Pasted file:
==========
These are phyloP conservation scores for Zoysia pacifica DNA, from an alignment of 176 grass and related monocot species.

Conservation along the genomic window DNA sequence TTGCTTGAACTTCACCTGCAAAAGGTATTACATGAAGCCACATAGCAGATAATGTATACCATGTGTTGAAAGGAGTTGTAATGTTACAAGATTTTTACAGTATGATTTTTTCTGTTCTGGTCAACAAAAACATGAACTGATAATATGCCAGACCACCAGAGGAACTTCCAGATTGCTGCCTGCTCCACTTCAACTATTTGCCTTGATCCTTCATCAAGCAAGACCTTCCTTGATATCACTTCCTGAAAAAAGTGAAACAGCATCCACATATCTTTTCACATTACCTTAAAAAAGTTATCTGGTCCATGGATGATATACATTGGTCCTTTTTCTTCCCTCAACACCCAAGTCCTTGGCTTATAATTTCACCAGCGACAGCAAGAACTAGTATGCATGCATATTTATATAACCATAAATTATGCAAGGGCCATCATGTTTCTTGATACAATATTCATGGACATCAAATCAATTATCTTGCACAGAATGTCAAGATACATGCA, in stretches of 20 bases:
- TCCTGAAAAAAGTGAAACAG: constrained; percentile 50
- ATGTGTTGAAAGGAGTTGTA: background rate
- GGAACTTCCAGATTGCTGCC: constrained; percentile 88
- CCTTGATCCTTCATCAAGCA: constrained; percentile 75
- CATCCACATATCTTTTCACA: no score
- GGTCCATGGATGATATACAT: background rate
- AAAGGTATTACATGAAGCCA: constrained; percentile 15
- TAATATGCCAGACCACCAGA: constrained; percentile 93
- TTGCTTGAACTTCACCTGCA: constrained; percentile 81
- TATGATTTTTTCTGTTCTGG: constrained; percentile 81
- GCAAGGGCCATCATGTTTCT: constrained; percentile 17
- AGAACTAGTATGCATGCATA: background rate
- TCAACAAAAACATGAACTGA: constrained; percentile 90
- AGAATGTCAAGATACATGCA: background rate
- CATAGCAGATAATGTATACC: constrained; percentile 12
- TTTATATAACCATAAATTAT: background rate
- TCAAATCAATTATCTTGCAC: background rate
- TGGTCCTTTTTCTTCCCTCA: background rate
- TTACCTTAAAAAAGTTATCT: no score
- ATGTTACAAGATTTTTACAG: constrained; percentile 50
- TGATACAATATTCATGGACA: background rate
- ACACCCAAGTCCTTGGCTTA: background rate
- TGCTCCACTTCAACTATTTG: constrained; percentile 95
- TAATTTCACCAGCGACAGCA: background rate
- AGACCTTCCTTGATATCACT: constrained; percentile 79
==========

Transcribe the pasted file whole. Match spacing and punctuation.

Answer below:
These are phyloP conservation scores for Zoysia pacifica DNA, from an alignment of 176 grass and related monocot species.

Conservation along the genomic window DNA sequence TTGCTTGAACTTCACCTGCAAAAGGTATTACATGAAGCCACATAGCAGATAATGTATACCATGTGTTGAAAGGAGTTGTAATGTTACAAGATTTTTACAGTATGATTTTTTCTGTTCTGGTCAACAAAAACATGAACTGATAATATGCCAGACCACCAGAGGAACTTCCAGATTGCTGCCTGCTCCACTTCAACTATTTGCCTTGATCCTTCATCAAGCAAGACCTTCCTTGATATCACTTCCTGAAAAAAGTGAAACAGCATCCACATATCTTTTCACATTACCTTAAAAAAGTTATCTGGTCCATGGATGATATACATTGGTCCTTTTTCTTCCCTCAACACCCAAGTCCTTGGCTTATAATTTCACCAGCGACAGCAAGAACTAGTATGCATGCATATTTATATAACCATAAATTATGCAAGGGCCATCATGTTTCTTGATACAATATTCATGGACATCAAATCAATTATCTTGCACAGAATGTCAAGATACATGCA, in stretches of 20 bases:
- TCCTGAAAAAAGTGAAACAG: constrained; percentile 50
- ATGTGTTGAAAGGAGTTGTA: background rate
- GGAACTTCCAGATTGCTGCC: constrained; percentile 88
- CCTTGATCCTTCATCAAGCA: constrained; percentile 75
- CATCCACATATCTTTTCACA: no score
- GGTCCATGGATGATATACAT: background rate
- AAAGGTATTACATGAAGCCA: constrained; percentile 15
- TAATATGCCAGACCACCAGA: constrained; percentile 93
- TTGCTTGAACTTCACCTGCA: constrained; percentile 81
- TATGATTTTTTCTGTTCTGG: constrained; percentile 81
- GCAAGGGCCATCATGTTTCT: constrained; percentile 17
- AGAACTAGTATGCATGCATA: background rate
- TCAACAAAAACATGAACTGA: constrained; percentile 90
- AGAATGTCAAGATACATGCA: background rate
- CATAGCAGATAATGTATACC: constrained; percentile 12
- TTTATATAACCATAAATTAT: background rate
- TCAAATCAATTATCTTGCAC: background rate
- TGGTCCTTTTTCTTCCCTCA: background rate
- TTACCTTAAAAAAGTTATCT: no score
- ATGTTACAAGATTTTTACAG: constrained; percentile 50
- TGATACAATATTCATGGACA: background rate
- ACACCCAAGTCCTTGGCTTA: background rate
- TGCTCCACTTCAACTATTTG: constrained; percentile 95
- TAATTTCACCAGCGACAGCA: background rate
- AGACCTTCCTTGATATCACT: constrained; percentile 79